Type locality: The name “Salem Limestone” was proposed by Cumings (1901) to replace the preoccupied name "Bedford Limestone" for rocks lying between the Harrodsburg Limestone (below) and the Mitchell Limestone (above) (Rexroad, 1986). No type section was designated; however, Cumings (1901) quoted a section described by Gorby (1886, p. 143).
History of usage:
Early local names (Information modified from Rexroad, 1986): From the first quarry record of the Salem Limestone in 1827 until the late 1800s, quarrymen did not realize the lateral continuity of the Salem Limestone, so that the building stone was sold under many local names. Another and widely used quarry term is Bastard stone, which refers to an upper impure and normally discarded part of the Salem. Variations of the local term “Spergen Hill” or “Spergen” were also in use, primarily because of the renown of that locality in Washington County, Indiana, as a fossil-collecting site.
The most widely known rock type of the Salem Limestone is crossbedded calcarenite that is medium to coarse grained, tan, gray tan, and light gray, porous, and fairly well sorted and that occurs in exceptionally thick beds (Rexroad, 1986). Individual grains are mostly microfossils (including especially the foraminiferid Globoendothyra baileyi), macrofossil fragments, and whole diminutive forms of macrofossils (Rexroad, 1986). Coated grains are also common. Other lithologies include much finer and coarser calcarenites, biocalcirudites, very fine grained argillaceous dolostone commonly containing wavy black carbonaceous laminae, very fine grained to dense limestone in places including oolites, and dense argillaceous dark-gray to dark-brown limestone (Pinsak, 1957).
Where the basal Somerset Shale Member is absent, it is difficult to recognize the conformable Harrodsburg Limestone-Salem Limestone boundary (Rexroad, 1986). The more obvious lithologic changes at the boundary represent shifting ecologic conditions rather than a hiatus (Rexroad, 1986). Similarly, vertical transition or even lateral gradation between lithologies representative of the Salem and the overlying St. Louis Limestone is the general situation in the subsurface of the Illinois Basin (Lineback, 1972), but in part of the Indiana outcrop belt the evidence of continuity of deposition between the Salem and the St. Louis is not strong. In places, along its northern limits, the Salem is unconformably overlain by the Pennsylvanian Mansfield Formation (Rexroad, 1986).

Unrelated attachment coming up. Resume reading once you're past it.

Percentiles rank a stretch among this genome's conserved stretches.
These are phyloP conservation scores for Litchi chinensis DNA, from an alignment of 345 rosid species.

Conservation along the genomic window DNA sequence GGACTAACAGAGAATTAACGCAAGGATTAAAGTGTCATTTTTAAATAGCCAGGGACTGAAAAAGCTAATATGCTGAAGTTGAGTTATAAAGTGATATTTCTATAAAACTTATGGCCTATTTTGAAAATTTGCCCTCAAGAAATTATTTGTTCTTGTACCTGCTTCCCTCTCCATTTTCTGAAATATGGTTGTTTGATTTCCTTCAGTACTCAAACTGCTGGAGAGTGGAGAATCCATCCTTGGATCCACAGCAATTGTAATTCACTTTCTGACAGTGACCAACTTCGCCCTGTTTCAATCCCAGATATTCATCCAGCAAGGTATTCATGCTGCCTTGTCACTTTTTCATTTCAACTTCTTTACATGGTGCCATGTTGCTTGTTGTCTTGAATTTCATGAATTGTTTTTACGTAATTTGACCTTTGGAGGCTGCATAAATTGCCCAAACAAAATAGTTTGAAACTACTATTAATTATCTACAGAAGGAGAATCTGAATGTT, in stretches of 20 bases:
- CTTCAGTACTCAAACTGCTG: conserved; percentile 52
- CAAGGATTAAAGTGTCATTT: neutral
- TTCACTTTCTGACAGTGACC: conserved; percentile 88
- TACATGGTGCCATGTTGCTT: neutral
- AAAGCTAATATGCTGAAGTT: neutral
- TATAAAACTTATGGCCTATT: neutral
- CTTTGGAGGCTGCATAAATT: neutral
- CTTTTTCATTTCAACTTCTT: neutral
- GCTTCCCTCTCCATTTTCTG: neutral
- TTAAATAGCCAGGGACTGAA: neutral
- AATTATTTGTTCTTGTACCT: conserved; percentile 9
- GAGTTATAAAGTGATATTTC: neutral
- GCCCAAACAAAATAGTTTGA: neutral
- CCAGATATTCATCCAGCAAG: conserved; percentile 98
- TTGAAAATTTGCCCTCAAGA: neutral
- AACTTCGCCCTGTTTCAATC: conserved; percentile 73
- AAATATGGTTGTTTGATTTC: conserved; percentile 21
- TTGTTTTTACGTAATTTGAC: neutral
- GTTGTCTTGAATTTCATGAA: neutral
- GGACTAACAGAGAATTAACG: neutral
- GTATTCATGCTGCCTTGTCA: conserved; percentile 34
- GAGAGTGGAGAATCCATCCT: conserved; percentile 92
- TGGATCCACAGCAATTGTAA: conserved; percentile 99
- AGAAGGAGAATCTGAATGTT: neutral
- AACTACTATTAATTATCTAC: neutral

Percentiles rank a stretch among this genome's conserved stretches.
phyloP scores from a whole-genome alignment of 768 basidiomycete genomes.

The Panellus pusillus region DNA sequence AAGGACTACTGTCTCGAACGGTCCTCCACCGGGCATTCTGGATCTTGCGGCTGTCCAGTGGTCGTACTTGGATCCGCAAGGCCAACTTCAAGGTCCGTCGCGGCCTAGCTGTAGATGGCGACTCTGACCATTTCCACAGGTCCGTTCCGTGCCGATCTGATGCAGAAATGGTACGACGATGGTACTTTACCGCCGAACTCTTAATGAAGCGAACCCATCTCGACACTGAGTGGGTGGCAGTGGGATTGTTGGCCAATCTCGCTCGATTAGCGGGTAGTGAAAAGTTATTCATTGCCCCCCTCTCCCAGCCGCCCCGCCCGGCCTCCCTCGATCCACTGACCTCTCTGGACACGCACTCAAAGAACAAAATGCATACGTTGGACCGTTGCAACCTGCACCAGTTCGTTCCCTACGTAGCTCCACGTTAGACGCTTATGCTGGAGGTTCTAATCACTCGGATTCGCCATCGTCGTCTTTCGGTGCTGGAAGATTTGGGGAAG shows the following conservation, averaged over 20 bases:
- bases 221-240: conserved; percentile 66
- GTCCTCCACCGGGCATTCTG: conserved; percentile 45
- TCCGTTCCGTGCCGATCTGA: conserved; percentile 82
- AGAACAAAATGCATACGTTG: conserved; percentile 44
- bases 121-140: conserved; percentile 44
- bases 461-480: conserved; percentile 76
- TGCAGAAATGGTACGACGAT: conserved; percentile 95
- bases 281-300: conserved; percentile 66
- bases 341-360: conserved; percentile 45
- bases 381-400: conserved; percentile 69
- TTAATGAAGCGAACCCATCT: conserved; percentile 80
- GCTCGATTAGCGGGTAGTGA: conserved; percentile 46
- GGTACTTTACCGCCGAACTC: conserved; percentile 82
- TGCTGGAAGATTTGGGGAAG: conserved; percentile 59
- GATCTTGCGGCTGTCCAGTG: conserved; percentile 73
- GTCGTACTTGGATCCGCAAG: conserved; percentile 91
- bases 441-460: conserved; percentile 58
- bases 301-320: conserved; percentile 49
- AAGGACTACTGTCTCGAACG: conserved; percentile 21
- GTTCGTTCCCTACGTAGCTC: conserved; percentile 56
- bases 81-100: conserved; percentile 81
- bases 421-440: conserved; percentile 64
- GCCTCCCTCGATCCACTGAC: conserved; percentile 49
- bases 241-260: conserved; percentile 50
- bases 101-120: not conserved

The Salem Limestone is identified throughout the Illinois Basin in Illinois and Kentucky and maintains about the same stratigraphic relationships throughout (Rexroad, 1986). It is somewhat younger in Indiana than in western Illinois, however, and from Madison County northward in Illinois the upper part of the Salem grades laterally into the St. Louis Limestone (Lineback, 1972). The Salem is within the Taphrognathus varians-Apatognathus Assemblage Zone of conodonts (Collinson, Rexroad, and Thompson, 1971). It correlates with rocks within the TC Zone of Neves and others (1972), which is based on spores, and approximately with rocks within North American foraminiferal Zones 10, 11, and 12 of Mamet and Skipp (1971) (Rexroad, 1986). In European terms it is early Visean in age (Rexroad, 1986).
Industrial Minerals: Cement products from the Salem Limestone (Mississippian) include the following: Portland cement from a quarry in Lawrence County (Shaffer, 2016).
Regional Indiana usage:
Illinois Basin (COSUNA 11)
Bastard stone, Bedford Limestone, Bedford Oolitic Limestone, Bedford stone, Bloomington stone, Ellettsville stone, Indiana Limestone, Salem stone, Spergen fossil bed, Spergen Hill Limestone, Spergen Limestone, Spergen's Hill bed, White River stone
Geologic Map Unit Designation: